Since his appointment in 2012, Jacques Cavallier Belletrud, master perfumer at Louis Vuitton — the French luxury label originated as a luggage company in 1854 — has globe-trotted across five continents to source precious natural ingredients: magnolia and osmanthus from China, iris from Florence, Italy, agarwood from Laos and Bangladesh, rose oil from Bulgaria and Turkey, tuberose from India and vanilla from Papua New Guinea and Madagascar.
Last month, he touched down in Beverly Hills to debut the Les Parfums Louis Vuitton collection of seven women’s fragrances (starting at $240 for a 100-milliliter bottle) that launched Sept. 1 in Louis Vuitton boutiques worldwide — remarkably, the brand’s first foray into perfume in 70 years.
There is no remaining trace or recorded formulation of the first six Louis Vuitton fragrances: Heures d’Absence (Hours of absence) launched in 1927; the 1928 trio Je, Tu, Il (I, You, He); or the 1946 scents Réminiscences and Eau de Voyage. In other words, Cavallier Belletrud had a blank olfactory slate.
“It’s a bit frustrating, but it made me free,” said the 54-year-old nose behind scents such as Acqua Di Giò by Giorgio Armani and L’Eau d’Issey by Issey Miyake. “The [challenge] is to bring something different to a market where you have 2,000 perfume launches a year. What really distinguishes luxury from mass is your own production of flowers. … And I wanted to celebrate femininity through flowers.”
It’s a burgeoning market, with prestige fragrance sales in the U.S. reaching $4 billion in 2015, up 4% from 2014, according to market research company NPD Group.
A third-generation perfumer, Cavallier Belletrud learned his trade at age 8 from his now-86-year-old father in the fragrance world’s epicenter of Grasse, France, also home since 2013 to the LVMH olfactory workshop (shared with Dior fragrances). In four years, he created more than 90 potential formulations for the line, utilizing customized extracts from far-flung locales as well as materials cultivated from on-site citrus groves and gardens.
An initial top-seller, the Rose des Vents (Wind Rose) fragrance “re-creates the smell of the breeze in a rose field in Grasse,” according to Cavallier Belletrud, by using a carbon dioxide extraction of the proprietary May rose that draws out “the most fragile part of the smell.” Within its base are notes of Virginia cedar produced from furniture factory sawdust in the U.S. — a nod to the company’s eco efforts.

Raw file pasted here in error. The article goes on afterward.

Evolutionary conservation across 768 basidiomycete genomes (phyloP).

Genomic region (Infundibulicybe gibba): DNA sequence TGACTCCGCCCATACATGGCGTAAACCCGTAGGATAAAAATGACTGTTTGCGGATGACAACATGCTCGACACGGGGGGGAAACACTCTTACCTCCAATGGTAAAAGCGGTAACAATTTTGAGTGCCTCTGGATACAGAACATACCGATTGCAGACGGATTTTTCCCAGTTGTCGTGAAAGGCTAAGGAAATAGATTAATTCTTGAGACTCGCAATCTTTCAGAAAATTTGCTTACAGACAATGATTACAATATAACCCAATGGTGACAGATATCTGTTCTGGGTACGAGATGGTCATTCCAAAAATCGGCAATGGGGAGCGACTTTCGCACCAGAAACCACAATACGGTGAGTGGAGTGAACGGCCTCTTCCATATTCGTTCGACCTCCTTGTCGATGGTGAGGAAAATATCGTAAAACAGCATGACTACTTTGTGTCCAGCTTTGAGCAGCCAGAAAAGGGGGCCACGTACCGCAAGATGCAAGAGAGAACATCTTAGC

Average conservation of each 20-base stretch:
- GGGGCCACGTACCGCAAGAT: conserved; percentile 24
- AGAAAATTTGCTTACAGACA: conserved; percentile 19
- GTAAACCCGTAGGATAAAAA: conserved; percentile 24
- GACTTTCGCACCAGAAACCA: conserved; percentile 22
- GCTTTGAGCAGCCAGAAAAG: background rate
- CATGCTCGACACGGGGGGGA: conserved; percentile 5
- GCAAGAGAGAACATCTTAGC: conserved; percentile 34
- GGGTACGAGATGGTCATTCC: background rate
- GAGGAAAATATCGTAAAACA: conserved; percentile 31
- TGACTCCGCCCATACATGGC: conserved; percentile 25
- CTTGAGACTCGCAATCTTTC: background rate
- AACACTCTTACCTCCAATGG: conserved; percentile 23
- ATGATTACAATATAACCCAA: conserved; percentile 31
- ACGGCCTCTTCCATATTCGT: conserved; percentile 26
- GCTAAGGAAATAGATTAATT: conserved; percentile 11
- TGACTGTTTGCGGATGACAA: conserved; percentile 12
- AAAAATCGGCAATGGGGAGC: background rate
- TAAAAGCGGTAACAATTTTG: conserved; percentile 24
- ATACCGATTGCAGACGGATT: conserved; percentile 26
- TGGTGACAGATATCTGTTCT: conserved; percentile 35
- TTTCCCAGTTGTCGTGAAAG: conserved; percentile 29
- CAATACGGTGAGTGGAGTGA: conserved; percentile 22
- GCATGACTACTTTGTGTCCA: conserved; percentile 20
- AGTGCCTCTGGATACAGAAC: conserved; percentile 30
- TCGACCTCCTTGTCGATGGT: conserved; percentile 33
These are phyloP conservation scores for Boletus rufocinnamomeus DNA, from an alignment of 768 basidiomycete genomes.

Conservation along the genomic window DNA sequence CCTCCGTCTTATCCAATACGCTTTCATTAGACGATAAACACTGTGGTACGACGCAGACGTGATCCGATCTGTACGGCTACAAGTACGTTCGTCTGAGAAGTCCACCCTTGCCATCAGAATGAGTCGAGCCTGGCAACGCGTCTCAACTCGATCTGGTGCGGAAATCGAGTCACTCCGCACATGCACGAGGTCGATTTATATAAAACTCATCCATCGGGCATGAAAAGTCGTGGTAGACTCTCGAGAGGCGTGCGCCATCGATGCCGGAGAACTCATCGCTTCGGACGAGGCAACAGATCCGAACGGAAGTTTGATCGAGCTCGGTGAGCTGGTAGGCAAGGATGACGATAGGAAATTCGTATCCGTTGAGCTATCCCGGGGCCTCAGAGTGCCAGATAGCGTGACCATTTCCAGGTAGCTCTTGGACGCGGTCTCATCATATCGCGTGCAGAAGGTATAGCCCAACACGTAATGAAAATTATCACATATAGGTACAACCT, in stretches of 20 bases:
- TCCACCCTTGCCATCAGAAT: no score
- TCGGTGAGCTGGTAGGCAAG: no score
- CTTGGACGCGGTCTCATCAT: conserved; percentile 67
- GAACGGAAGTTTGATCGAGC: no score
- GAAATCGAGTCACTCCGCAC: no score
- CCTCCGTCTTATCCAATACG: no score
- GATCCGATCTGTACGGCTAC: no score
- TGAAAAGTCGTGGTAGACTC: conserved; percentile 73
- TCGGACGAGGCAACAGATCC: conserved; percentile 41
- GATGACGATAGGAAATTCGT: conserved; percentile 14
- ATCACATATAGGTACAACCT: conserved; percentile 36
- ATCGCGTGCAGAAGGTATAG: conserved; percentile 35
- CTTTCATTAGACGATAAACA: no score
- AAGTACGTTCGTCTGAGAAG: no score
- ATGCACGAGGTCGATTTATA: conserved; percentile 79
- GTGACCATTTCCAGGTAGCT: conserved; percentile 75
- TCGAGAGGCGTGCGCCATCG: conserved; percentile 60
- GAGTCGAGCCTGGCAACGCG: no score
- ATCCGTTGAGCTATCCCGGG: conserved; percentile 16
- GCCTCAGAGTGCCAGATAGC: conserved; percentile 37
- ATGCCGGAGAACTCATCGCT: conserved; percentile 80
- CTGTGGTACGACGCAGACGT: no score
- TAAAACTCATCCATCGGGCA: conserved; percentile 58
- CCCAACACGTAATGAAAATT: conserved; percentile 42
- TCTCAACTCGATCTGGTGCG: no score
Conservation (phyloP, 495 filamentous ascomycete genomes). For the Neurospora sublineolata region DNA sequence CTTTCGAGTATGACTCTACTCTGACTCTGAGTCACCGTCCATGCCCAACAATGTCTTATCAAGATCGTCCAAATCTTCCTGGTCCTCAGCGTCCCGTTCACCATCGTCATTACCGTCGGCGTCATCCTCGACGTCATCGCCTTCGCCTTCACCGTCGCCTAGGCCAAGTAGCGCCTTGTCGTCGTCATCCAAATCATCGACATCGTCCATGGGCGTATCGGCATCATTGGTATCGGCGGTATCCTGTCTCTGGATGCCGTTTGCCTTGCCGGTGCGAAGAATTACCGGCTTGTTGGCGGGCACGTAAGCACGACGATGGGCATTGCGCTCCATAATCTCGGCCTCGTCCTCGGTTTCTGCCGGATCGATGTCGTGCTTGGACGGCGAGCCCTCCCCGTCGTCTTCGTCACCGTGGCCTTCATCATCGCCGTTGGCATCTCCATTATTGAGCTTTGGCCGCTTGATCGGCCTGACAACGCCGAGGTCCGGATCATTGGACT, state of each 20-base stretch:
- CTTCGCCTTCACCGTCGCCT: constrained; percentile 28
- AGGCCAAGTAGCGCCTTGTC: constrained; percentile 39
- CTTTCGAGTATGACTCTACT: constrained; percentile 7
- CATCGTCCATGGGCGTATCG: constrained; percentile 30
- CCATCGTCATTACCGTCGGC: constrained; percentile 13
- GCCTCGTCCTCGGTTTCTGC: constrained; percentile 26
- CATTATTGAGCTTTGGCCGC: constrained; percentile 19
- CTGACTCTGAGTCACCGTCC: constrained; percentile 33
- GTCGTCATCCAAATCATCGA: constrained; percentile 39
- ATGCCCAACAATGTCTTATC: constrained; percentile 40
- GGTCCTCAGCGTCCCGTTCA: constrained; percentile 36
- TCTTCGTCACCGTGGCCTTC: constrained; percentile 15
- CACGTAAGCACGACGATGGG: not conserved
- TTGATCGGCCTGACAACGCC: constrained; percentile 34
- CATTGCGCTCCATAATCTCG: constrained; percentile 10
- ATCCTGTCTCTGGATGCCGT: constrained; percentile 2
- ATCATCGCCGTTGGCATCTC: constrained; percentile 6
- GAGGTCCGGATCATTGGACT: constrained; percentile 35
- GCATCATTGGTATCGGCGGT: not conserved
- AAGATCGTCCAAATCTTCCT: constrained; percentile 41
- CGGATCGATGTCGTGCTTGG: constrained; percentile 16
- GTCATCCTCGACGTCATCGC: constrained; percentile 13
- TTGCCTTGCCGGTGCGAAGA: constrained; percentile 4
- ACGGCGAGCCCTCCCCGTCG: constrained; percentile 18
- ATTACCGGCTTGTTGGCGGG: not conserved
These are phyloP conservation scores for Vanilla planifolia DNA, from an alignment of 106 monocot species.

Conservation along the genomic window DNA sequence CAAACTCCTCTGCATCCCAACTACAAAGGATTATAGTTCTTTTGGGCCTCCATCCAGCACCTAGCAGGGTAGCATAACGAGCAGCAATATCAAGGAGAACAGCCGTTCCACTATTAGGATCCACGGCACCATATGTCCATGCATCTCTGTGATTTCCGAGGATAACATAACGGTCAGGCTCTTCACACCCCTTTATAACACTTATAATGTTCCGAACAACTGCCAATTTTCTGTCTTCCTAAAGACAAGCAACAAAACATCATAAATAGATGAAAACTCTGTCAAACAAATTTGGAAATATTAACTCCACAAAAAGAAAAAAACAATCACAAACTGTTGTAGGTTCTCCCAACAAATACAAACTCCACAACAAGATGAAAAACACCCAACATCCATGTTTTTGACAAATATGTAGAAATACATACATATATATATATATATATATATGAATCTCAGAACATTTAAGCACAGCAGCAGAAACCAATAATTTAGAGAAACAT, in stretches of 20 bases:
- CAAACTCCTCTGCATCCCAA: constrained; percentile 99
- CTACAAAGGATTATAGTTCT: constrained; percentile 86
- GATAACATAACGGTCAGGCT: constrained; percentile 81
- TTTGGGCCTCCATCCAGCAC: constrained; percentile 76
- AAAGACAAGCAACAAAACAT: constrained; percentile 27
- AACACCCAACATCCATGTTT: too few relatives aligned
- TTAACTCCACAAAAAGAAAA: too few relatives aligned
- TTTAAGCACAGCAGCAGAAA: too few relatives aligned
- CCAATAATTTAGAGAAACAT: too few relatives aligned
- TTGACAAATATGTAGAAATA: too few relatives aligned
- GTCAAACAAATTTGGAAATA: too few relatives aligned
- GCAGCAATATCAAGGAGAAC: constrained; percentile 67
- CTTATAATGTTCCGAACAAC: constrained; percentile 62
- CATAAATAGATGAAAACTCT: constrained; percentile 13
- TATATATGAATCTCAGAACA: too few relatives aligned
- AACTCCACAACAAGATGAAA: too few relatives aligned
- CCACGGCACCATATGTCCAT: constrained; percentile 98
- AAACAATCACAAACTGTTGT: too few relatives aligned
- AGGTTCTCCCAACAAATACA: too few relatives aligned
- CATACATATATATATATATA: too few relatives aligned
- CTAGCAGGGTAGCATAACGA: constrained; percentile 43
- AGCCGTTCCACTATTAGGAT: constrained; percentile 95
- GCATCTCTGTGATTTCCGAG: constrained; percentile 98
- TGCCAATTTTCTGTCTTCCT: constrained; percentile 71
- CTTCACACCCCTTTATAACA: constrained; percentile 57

Turbulences, another fragrance, re-imagines the fusion of 1,000 tuberose and 2,000 jasmine plants in Cavallier Belletrud’s personal garden during a midnight August stroll with his father and his promise to “put this smell in my head and put it in a bottle one day.”
Another top seller, Apogée (Peak) is dedicated to lily-of-the-valley and ikebana, the Japanese art of floral arrangement.
Bright orange floral notes mingle with a vanilla blend in the fresh scent Contre Moi (Next to Me) with a sensuality “that can be a husband and wife or a mother with her kids.”
The complex Matière Noire (Black Matter) contrasts the rich depth of agarwood with fresh patchouli, fruity blackcurrant and an array of florals.
Possibly the most unusual composition, Dans la Peau (Under the Skin, as in “got you under my skin”) is an ode to the scent of the brand’s natural leather; handbag scraps, previously destroyed in attempts to maintain the brand’s high level of exclusivity, were recycled, steeped in alcohol and infused with musk and jasmine.
The Mille Feux (A Thousand Lights) fragrance, inspired by a vivid, red Capucines handbag in Louis Vuitton’s Asnières-sur-Seine atelier in Paris, offers another variation of the leather scent highlighted by a raspberry accord and osmanthus flowers.
Famed designer Marc Newson created the streamlined glass bottles that integrate a minimalist spritzing mechanism under the cap. Specially developed machines at Louis Vuitton boutiques offer refills for about 60% of the original retail price to commemorate a recently restored perfume fountain at the brand’s Grasse headquarters, originally a 17th century perfumery, that will spout a mimosa scent in January, followed by violet in February and so on.
Not a believer in the au courant concept of unisex fragrances, Cavallier Belletrud is already busy dreaming up a line for men. “On Monday, I created 40 new ideas for the [formulations],” he says, clearly not one to rest on his laurels.
And for female fragrance connoisseurs, the company is offering a version of its signature monogram bag ($5,450) designed to hold a perfume trio. Or for those a bit more sensational, a special-order perfume trunk outfitted with 32 bottle slots for $123,000. A pull-out-all-the-stops scent wardrobe indeed.